Piracy cut in half in France, yet music and movie revenues fell

The French

France made waves in the P2P industry by implementing a controversial graduated response program in 2010 that was designed to reduce the amount of illegal downloads by establishing progressively-harsher penalties on file sharers. The results were strong, as shown in Hadopi’s report, with file-sharing activities traffic slashed by two-thirds in 2011. However, the goal of increasing revenues in the French music and movie industries did not materialize and revenues fell in both industries.

The French music market fell 3.9% in 2011 while the video market fell 2.7%.

As Ernesto of TorrentFreak says, “If we follow the logic employed by the anti-piracy lobby during the past decade, this means that piracy is actually boosting sales.”

The declines in revenue were inevitable and will continue as technology makes it less-expensive to be entertained. Legal downloads and streaming services do not generate the revenue nor the profits that DVDs and CDs once did. The obsessive pursuits by governments, lobbyists, and anti-piracy organizations are wastes of energy when the real challenge the industries face are evolutionary. They are simply not adapting fast enough.

Piracy has an effect on music and movie sales in the same way that smoking has an effect on a person’s health. The problem is that the industries have a much bigger problem with understanding the way that their customers operate today and onward into tomorrow. If piracy is like smoking than lack of innovation is like a bullet wound. When you’re getting shot, you don’t take time to quit smoking.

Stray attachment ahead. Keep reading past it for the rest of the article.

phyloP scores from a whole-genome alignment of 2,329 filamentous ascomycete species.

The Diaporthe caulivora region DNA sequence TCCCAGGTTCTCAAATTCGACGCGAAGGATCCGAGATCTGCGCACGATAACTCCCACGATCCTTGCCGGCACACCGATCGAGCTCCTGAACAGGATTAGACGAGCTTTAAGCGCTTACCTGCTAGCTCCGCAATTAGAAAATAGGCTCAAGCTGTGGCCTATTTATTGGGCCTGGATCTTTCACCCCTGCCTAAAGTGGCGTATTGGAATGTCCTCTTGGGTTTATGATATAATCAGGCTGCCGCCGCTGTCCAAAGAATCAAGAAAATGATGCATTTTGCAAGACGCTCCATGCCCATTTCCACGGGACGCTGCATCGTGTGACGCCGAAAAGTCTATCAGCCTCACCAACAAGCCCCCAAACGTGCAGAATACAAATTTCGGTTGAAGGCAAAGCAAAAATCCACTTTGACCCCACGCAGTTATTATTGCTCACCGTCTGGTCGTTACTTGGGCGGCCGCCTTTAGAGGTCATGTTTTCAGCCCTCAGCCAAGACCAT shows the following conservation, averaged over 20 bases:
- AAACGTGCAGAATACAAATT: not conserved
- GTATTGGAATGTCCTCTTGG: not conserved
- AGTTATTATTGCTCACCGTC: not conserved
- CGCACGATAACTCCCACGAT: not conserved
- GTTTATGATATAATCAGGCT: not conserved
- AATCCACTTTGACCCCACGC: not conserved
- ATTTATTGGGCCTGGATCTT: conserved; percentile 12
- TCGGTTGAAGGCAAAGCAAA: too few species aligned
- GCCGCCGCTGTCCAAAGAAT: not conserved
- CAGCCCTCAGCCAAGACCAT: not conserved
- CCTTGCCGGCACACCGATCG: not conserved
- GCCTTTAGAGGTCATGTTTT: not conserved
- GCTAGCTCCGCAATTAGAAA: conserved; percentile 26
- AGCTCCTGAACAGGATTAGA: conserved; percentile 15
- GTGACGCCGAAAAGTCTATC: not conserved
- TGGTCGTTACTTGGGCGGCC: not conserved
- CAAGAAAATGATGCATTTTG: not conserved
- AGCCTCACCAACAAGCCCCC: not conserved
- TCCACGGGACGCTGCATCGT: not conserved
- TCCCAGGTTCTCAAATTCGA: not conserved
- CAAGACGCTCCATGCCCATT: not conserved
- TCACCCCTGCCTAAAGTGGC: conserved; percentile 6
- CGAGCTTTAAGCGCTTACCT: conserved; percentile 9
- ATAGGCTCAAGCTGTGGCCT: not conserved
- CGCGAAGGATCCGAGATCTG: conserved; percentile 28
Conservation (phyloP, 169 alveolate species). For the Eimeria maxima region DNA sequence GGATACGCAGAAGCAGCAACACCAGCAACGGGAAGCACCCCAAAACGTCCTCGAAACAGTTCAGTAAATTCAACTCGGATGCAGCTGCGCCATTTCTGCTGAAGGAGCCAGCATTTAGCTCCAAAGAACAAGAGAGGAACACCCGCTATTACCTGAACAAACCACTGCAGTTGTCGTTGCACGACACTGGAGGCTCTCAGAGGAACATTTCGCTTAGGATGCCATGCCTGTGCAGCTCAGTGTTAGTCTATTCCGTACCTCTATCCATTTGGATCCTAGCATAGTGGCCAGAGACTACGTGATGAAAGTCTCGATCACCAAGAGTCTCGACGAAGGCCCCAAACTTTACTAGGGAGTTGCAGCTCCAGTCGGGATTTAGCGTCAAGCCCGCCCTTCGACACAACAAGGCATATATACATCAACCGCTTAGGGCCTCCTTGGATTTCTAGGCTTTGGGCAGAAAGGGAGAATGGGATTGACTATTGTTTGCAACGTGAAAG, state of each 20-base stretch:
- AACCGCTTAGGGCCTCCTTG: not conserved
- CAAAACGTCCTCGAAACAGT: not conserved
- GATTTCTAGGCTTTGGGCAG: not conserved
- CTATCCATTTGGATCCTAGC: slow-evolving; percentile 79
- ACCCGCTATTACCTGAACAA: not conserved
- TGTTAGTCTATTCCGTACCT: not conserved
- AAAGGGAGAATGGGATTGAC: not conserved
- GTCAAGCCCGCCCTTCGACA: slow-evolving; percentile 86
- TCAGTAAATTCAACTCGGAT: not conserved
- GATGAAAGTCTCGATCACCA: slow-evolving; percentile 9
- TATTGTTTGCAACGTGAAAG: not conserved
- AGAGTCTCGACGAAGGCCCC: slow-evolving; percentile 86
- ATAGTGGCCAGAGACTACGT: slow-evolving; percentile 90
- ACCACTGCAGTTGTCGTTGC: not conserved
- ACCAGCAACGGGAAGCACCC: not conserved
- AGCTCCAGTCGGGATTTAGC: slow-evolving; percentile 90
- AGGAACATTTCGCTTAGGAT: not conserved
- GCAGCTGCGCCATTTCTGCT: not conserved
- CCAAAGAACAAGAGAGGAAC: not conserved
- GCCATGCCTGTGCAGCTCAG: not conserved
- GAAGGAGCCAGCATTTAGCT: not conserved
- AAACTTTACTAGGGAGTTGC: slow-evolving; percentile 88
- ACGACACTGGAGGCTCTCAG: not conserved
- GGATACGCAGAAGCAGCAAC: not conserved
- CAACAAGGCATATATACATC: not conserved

If the money and manpower put into stopping piracy were redirected into innovating the industries, improving their products, and creating new technologies that will make us want to buy songs or movies instead of pirating them, they would have a much better chance of improving their bottom line. Today is a world of instant access and in many cases pirating a television show, movie, or song is simply more convenient. Many who employ P2P aren’t doing it to save 99 cents. They’re doing it because it’s easier.

The real way to make a dent in piracy, increase revenues, and save the industries is through innovation. Clinging on to antiquated models and trying to force people back into them is killing the industries faster than the negative effects of piracy.

By Sal McCloskey

+Sal McCloskey is a tech blogger in Los Angeles who (sadly) falls into the stereotype associated with nerds. Yes, he's a Star Trek fan and writes about it on Uberly. His glasses are thick and his allergies are thicker. Despite all that, he's (somehow) married to a beautiful woman and has 4 kids. Find him on Twitter or Facebook,

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